Binge Eating Disorder
Eating disorders involve significant psychological distress, as well as being associated with serious physical health complications. One of the three major forms of eating disorders is binge eating disorder. Binge eating disorder involves binge eating but without subsequent purging episodes.
Signs & symptoms
This disorder has some similarities with Bulimia Nervosa, and has the same aspects to binge eating, namely eating a large quantity of food in a certain time period, being more than what most people would eat in a similar situation, and a feeling of not having control over the binge eating. However they also experience at least 3 of the following with binge eating episodes:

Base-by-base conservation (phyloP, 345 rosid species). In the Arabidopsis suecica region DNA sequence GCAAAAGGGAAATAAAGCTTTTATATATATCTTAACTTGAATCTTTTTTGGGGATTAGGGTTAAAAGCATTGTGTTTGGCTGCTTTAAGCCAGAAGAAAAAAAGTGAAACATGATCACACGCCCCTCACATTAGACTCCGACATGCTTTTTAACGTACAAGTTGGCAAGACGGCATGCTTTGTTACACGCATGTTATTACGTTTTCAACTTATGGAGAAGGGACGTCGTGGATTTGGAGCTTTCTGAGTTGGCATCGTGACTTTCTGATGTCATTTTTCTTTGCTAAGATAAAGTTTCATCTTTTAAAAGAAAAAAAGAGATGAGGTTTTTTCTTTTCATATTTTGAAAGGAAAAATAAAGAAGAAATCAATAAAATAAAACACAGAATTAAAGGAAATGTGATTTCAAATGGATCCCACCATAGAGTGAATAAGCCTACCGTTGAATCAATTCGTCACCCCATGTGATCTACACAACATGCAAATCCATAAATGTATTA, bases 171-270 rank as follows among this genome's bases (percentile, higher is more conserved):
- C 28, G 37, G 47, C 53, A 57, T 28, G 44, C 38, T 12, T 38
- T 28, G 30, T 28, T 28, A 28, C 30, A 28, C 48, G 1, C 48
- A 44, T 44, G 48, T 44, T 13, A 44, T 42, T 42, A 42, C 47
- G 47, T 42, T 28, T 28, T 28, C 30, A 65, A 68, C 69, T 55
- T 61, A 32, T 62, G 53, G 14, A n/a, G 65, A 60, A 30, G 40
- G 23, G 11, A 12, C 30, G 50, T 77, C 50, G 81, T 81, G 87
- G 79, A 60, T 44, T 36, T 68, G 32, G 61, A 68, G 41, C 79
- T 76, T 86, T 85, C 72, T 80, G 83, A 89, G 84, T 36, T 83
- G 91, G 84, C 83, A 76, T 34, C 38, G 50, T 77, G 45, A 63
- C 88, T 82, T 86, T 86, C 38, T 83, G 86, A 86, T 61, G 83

- Eating much faster than normal.
- Continue to eat until feeling uncomfortably full.
- Eating large amounts of food even though they are not feeling hungry.
- Eating alone because of embarrassment regarding how much they are eating.
- Feeling disgusted with themselves, guilty and depressed.
- The binge-eating causes considerable distress, and occurs around once a week for 3 months. It is not however associated with behaviour to try and prevent weight gain.
Approximately one in 20 Australians has an eating disorder. It affects more females than males, although this difference is less in binge eating disorder. Unfortunately less is known about eating disorders among males.
The primary approach is psychological, the person centred approach that is tailored to the individual is suggested as an effective model for specific treatment to be tailored. This treatment focuses on recovery and looks at the illness in a wide context (e.g., physical and psychological). It involves the person with the eating disorder in all treatment decisions.